Rumors were circulating in the 1530s that Nicolaus Copernicus, a cathedral cleric in a small Polish city, had written a revolutionary theory on the cosmos. To the frustration of many, however, the secretive clergyman was refusing to publish it.
Curiosity came from many quarters. One letter, written in 1536, begged for more information. It praised Copernicus’s “new theory of the Universe according to which the Earth moves and the Sun occupies the basic, and hence, central, position.” Its author was Cardinal Nikolaus von Schönberg, a prince of the Catholic Church.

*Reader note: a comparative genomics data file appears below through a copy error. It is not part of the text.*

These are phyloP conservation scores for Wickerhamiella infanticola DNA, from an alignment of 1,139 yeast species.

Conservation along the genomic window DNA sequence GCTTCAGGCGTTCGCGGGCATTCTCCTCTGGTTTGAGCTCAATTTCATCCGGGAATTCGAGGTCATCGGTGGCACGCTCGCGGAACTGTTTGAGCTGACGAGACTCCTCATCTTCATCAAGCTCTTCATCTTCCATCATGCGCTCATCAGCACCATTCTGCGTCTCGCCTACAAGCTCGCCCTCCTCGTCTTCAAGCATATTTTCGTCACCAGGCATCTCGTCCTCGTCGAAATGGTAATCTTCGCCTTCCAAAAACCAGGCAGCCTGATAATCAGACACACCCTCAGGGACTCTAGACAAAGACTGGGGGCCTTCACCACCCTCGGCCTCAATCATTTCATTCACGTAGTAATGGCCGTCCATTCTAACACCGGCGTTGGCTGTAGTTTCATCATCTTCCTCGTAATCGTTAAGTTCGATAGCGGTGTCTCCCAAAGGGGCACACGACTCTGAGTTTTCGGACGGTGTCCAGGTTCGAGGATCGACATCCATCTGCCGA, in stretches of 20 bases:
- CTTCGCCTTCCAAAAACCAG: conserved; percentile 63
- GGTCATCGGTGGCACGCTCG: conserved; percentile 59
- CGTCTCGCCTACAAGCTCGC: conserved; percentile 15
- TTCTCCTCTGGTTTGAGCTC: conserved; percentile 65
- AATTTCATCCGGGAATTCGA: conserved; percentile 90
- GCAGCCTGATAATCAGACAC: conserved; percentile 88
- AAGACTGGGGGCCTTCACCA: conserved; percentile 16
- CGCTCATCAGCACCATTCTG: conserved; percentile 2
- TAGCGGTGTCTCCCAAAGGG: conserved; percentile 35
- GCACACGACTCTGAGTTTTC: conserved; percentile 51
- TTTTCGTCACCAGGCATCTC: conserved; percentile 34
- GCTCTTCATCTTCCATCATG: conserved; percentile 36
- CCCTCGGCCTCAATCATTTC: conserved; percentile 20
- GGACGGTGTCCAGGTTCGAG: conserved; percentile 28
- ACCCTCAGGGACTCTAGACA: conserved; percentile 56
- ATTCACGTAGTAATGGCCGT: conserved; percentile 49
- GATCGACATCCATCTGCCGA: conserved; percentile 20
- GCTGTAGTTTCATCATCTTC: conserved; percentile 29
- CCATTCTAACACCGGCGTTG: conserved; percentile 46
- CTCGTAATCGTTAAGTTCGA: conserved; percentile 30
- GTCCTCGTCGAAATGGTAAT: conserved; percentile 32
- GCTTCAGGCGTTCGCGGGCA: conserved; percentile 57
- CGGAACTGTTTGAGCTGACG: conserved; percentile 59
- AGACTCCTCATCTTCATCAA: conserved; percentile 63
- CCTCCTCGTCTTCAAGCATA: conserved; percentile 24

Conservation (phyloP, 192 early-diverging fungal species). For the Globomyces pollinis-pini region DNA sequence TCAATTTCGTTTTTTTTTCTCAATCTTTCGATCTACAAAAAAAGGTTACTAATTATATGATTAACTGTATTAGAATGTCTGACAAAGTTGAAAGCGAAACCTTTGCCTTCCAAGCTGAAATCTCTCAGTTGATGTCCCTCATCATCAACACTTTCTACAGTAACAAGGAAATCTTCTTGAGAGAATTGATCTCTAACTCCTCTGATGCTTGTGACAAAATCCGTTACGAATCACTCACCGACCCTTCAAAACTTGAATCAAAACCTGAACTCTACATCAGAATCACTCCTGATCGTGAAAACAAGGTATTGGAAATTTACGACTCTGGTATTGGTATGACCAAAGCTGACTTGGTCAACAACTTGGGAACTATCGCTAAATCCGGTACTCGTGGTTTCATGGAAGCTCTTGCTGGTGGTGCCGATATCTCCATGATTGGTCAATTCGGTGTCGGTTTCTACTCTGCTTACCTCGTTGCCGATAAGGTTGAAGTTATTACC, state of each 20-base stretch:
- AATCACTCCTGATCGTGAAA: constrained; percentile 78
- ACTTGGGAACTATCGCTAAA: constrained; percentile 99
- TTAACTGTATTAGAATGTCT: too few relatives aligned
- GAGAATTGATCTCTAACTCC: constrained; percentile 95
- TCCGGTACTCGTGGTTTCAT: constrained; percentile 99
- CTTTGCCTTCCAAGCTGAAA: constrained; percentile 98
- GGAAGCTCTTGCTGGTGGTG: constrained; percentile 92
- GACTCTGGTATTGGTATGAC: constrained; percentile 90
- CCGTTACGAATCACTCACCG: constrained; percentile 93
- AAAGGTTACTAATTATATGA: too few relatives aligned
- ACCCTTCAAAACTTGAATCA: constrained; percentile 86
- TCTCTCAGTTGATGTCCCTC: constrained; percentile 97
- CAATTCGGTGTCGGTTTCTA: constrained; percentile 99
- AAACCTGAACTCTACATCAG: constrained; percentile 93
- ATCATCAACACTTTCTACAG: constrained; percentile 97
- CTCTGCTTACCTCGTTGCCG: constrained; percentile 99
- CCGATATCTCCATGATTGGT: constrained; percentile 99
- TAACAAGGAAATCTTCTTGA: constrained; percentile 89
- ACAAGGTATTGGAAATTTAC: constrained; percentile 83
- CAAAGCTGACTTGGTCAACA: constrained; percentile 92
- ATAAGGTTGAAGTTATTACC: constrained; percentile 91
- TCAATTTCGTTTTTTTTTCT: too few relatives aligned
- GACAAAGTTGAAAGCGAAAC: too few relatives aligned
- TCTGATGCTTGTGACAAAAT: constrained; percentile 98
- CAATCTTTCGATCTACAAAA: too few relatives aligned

By placing the sun at the center, Copernicus’s idea overturned the ideas devised by the second-century astronomer Ptolemy. In Ptolemy’s theory the sun and planets orbited the Earth, which was regarded as the orthodox model across the Christian world. Through decades of work, Copernicus had slowly and carefully found a new way of organizing the heavens, but his reticence kept these new ideas isolated from the public, who could only speculate about them.